Detroit casinos prepare to reopen after shutdown

Kalea Hall

| The Detroit News

Detroit — Detroit casinos plan to reopen next week after being shut down for more than a month as the state battled an uptick in coronavirus cases.

MotorCity Casino Hotel and MGM Grand Detroit will reopen Wednesday, according to officials venues. Greektown Casino tweeted Sunday to “check back for an official date” of reopening.

Casinos have been hit hard during the pandemic, costing the city of Detroit millions in tax revenue. Table games and slots revenue at the three Detroit casinos declined 55% compared with results from January through November 2019, according the Michigan Gaming Control Board.

Gov. Gretchen Whitmer and state officials last week lifted restrictions for casinos to reopen with a 100-person capacity starting Monday following a shutdown that began in mid-November. Bowling centers and movie theaters also are permitted to reopen with capacity capped at 100, food and drink concessions closed and social distancing requirements in place. The state’s order lasts until Jan. 15.

MGM Grand Detroit will reopen at 5 p.m. Wednesday. More than 1,500 slots and video poker machines will be immediately available, along with the BetMGM Sportsbook. Table games will open at 8 a.m. Saturday.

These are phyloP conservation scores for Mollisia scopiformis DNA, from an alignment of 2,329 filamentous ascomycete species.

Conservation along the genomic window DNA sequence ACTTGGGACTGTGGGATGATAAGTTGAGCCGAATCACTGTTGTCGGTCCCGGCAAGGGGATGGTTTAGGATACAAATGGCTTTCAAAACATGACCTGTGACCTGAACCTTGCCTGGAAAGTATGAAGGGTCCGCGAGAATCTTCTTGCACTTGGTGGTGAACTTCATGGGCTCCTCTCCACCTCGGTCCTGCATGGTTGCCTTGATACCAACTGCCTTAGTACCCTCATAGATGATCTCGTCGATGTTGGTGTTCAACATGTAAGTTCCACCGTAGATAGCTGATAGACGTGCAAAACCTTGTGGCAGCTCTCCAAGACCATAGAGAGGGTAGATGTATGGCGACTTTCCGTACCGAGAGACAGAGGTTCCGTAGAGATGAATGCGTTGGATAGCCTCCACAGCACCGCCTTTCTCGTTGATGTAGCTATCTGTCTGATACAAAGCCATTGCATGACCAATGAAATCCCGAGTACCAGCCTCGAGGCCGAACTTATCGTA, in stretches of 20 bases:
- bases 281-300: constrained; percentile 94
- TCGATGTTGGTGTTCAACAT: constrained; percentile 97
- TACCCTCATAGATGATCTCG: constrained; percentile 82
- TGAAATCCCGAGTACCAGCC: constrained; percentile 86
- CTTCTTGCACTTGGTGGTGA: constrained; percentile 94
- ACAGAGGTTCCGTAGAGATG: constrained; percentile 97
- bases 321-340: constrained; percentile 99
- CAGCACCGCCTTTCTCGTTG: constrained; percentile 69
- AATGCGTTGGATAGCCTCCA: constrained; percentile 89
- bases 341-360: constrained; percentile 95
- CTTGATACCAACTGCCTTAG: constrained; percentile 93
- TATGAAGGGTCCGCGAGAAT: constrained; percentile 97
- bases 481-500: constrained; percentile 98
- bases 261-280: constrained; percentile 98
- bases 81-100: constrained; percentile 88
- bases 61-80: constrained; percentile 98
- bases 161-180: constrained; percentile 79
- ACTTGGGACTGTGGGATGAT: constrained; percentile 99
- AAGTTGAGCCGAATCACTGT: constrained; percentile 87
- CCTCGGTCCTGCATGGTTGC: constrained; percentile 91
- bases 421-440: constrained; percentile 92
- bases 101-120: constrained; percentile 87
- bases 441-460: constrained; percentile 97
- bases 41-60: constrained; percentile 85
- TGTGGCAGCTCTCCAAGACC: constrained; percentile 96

“Our team is prepared to welcome back just as many guests on our casino floor as we had prior to our closing in November, socially distanced across our 150,000+ sq. ft. casino floor,” said David Tsai, president of Midwest Group, MGM Resorts International, in a statement.

MotorCity Casino Hotel will open at 1 p.m. Wednesday. Returning employees will be COVID-19 tested.

MotorCity Casino will continue to enforce mandatory mask-wearing; social distancing by shutting down slot machines, removing seating at table games and using plexiglass barriers. All customers and staff will have their temperatures checked. Smoking is not allowed.

Greektown wrote on Twitter: “As we prepare for our reopening, we ask that you remain patient while we continue to work with the Michigan Gaming Control Board, public health officials, state and local leaders. We look forward to opening a safe gaming environment for you soon.”

A representative for the casino could not be reached for comment Sunday evening.

The three Detroit casinos reported $50.4 million in monthly aggregate revenue last month while operating at 15% capacity due to COVID-19 health concerns, MIchigan Gaming Control Board. The reported revenue represented a 61.3% drop from November 2019.

The city’s casinos generate about $600,000 in tax revenues for the city per day.

The three Detroit casinos paid $5.7 million in wagering taxes and development agreement payments to the city in November. In comparison, the casinos paid $19.7 million in wagering taxes and development agreement payments to the city during November 2019.

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Twitter: @bykaleahall

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